Remarks of FASB Member Hal Schroeder
Bloomberg Tax/Deloitte "Financial Instruments: The Way Forward" Conference
May 7, 2019
I’ll start with the standard disclosure . . . official positions of the FASB are reached only after extensive due process and
deliberations. In other words, what I am about to say are my views and only my views.
With that in mind, I’ll make a few observations about the FASB’s new standard that deals with accounting for expected credit losses—better known simply as "CECL."
Back on March 14th—for math lovers, it was Pi Day—I tuned into [a non-Bloomberg business channel]. One of the guests that morning was Mike Mayo, a well-known bank analyst.
He has a reputation for being a bit negative toward investing in bank stocks. In fact, he was bearish on the sector for 17 years!
Mike also has set up meetings for me to talk with investors about CECL. Having sat through those meetings, I know he’s heard a wide range of perspectives.
So, I couldn’t resist needling him with the following tongue-in-cheek email:
I heard your comments on [non-Bloomberg business channel] this morning,
but I was shocked at your recommendation to buy banks. Haven’t you
heard that CECL is going to ruin the economy and stop all banks from
lending!!!? Therefore, how could you be recommending banks with
less than 10 months to such impending devastation?
Happy Pi Day,
Why do I tell this story? Because reports of CECL’s destructiveness have been greatly exaggerated.
In fact, I strongly believe that CECL achieves the FASB’s mission.
That is, to provide investors and other users with better
decision-useful information. In turn, better information should
contribute to improved pricing and capital allocation decisions.
And, by extension, a safer financial system and a more resilient
I say this because—before I became a member of the FASB—I spent over 30
years auditing, advising, and investing in banks. I witnessed the
effects of five U.S. recessions and a collapse of the U.S. savings &
loan industry; as well as the collapse of banking systems in other
countries, including Mexico and Japan.
I’ve seen the devastating effects those events have had on friends and
on communities. Both at home and abroad.
When recessions hit: Businesses close. Workers lose their
jobs. Families lose their homes. It’s not a pretty picture.
While at the same time, others have prospered . . . including some
investors like myself. That’s because we saw trouble brewing—no
thanks to current GAAP. If you have any doubt, consider that
during virtually the entire crisis, "the market" valued banks well below
GAAP-based book value. In other words, investors were ignoring
GAAP numbers. Specifically, the loan loss reserves!
So, how did the FASB respond? Over the past
decade, Board members and staff have met with hundreds of financial
statement users, auditors, and regulators—and of course companies, both
financials and nonfinancials.
From the beginning, most agreed that GAAP’s "incurred loss" model was a
problem. The following excerpt from a 2009 speech by
then-Comptroller of the Currency John C. Dugan captures the consensus
"As painful as it may be, timely
provisioning to the reserve now is critical to staying ahead of losses
that are plainly projected to rise; failing to do so would only make
future problems much worse."1
Input such as this led the FASB to develop the new CECL standard. Please keep in mind:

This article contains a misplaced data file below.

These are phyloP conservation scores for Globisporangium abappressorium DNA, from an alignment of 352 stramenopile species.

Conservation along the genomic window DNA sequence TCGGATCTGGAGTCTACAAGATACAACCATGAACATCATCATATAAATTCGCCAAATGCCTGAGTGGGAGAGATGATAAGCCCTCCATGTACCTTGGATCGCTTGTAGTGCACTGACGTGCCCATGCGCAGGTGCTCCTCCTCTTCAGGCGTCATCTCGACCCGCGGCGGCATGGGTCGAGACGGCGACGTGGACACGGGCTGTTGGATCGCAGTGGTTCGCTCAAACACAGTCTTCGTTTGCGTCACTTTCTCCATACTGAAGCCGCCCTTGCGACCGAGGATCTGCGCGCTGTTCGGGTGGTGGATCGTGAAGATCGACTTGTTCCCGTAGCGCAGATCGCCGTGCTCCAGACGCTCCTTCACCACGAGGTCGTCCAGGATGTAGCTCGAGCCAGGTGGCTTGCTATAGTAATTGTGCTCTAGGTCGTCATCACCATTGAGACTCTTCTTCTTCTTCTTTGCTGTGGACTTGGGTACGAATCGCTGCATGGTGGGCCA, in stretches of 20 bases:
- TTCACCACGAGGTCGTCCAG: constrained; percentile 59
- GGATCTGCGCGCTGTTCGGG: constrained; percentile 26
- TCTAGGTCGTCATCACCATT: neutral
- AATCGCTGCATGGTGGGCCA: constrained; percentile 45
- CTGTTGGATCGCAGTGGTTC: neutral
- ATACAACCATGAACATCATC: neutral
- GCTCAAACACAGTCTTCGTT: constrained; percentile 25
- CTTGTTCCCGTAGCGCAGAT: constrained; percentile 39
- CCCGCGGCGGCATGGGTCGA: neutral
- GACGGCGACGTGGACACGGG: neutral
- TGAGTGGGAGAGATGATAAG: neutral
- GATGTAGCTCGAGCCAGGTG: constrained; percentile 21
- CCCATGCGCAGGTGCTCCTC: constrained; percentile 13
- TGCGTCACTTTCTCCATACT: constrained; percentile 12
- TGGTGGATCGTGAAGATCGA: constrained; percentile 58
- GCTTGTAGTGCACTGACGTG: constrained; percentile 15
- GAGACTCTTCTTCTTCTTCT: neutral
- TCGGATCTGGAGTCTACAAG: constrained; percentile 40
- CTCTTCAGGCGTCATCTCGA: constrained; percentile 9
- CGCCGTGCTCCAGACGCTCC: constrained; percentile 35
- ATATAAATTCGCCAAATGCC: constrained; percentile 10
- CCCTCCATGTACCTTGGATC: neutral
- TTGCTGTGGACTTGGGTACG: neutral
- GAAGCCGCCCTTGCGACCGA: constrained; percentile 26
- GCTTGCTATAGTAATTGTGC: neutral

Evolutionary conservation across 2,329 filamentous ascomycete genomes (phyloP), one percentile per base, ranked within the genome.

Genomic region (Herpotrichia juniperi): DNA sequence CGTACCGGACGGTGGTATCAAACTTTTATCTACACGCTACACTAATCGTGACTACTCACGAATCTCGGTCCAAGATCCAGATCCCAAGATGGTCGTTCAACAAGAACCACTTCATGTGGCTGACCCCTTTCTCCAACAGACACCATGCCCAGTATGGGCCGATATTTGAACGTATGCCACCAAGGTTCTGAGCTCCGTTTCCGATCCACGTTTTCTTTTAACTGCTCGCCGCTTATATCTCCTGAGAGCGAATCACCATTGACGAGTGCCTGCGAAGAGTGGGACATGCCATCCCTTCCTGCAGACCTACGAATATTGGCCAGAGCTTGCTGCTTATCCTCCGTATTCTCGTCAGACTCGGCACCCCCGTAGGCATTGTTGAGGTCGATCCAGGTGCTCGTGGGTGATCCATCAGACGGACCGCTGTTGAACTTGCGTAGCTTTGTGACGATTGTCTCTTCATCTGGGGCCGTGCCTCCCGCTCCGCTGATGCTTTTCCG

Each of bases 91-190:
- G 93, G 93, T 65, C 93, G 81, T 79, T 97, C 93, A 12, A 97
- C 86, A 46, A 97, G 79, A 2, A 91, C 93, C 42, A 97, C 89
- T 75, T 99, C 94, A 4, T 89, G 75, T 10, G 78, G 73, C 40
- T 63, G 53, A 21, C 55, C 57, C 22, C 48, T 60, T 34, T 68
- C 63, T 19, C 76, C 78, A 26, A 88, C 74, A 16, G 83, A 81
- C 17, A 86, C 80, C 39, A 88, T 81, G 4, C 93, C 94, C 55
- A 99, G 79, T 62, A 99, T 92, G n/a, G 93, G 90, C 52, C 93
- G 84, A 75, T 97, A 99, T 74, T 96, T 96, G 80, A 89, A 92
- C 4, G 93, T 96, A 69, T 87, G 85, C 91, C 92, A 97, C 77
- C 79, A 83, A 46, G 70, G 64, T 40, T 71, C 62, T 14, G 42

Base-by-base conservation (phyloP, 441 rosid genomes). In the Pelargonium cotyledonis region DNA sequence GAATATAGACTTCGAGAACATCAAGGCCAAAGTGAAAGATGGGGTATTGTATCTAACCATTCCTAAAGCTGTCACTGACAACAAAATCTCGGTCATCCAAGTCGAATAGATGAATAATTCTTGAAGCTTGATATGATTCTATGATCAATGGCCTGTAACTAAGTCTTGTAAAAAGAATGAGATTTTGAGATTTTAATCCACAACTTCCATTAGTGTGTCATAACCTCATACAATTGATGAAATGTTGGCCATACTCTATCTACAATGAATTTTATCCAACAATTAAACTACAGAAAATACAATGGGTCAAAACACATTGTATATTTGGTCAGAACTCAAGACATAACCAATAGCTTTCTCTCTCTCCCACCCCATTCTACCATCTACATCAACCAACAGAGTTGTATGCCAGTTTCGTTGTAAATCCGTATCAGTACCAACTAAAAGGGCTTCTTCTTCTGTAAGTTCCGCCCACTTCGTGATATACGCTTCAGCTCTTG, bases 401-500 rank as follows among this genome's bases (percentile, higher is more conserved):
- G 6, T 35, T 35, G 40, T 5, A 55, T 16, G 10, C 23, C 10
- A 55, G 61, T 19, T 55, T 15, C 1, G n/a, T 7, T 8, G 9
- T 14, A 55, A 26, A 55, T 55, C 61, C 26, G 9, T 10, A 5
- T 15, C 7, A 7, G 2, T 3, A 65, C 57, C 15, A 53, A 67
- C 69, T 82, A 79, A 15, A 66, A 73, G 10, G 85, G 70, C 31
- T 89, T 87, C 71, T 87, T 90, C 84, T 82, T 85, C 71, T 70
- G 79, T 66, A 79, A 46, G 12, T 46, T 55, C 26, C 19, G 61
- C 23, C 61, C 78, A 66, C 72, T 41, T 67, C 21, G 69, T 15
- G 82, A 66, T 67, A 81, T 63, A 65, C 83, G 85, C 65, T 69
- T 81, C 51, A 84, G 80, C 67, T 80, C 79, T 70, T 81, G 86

And, based on the collective input from a wide range of stakeholders, we
sought to develop an accounting model that’s scalable, operable, and
can be successfully implemented by entities of all sizes. One
recent example: a "FASB staff Q&A" about using WARM . . . an
estimation method already familiar to many smaller financial
- CECL does not change the total amount of losses recorded . . . just the timing.
- CECL alone won’t prevent a recession . . . no accounting can do that!
- But CECL will provide "the market" with important early warning indicators about changes in credit risk.
As the FASB continues to monitor implementation efforts, what have we heard?
Some very positive developments including widespread improvement
of data quality, internal controls, and estimation processes.
We’ve also heard a chorus of concerns . . . from some . . .
about how small banks can’t afford to implement CECL because it’s too
costly and too complex. Those concerns are largely based on
misinformation provided by third parties . . . perhaps
unintentionally. To be clear . . .
CECL only requires a bank to take into consideration information that is
reasonably available. As one investor told us, "if a bank can’t
do CECL, I want to know that." Because otherwise how can they
properly price for risk?
- CECL does not require banks of any size to radically change how they’re already estimating loan losses.
- CECL does not require predictions 30 years into the future.
- And, CECL does not require an exhaustive search of all possible information.
Final thoughts. I agree with those that say,
community banks and credit unions didn’t cause the last crisis.
But I’ll add: they do swim in the same waters.
Regardless of how credit losses are accounted for, big banks will
survive the next crisis. The little guys will struggle, and some
won’t survive. They’ll be swept away by the next economic rip
tide. And that will hurt our economy . . . particularly those in
As an investor . . . I’d have been okay with keeping the status
quo. Frankly speaking, I made money estimating expected
losses. It gave me a competitive advantage.
But as an American citizen . . . I’m not okay with the status quo. No competitive advantage is worth keeping accounting that:
- in "good times" masks warning signs of rising credit risk, and
- in "bad times" is ignored.
1Remarks by John C.
Dugan, Comptroller of the Currency, before the Institute of
International Bankers, March 2, 2009, "Loan Loss Provisioning and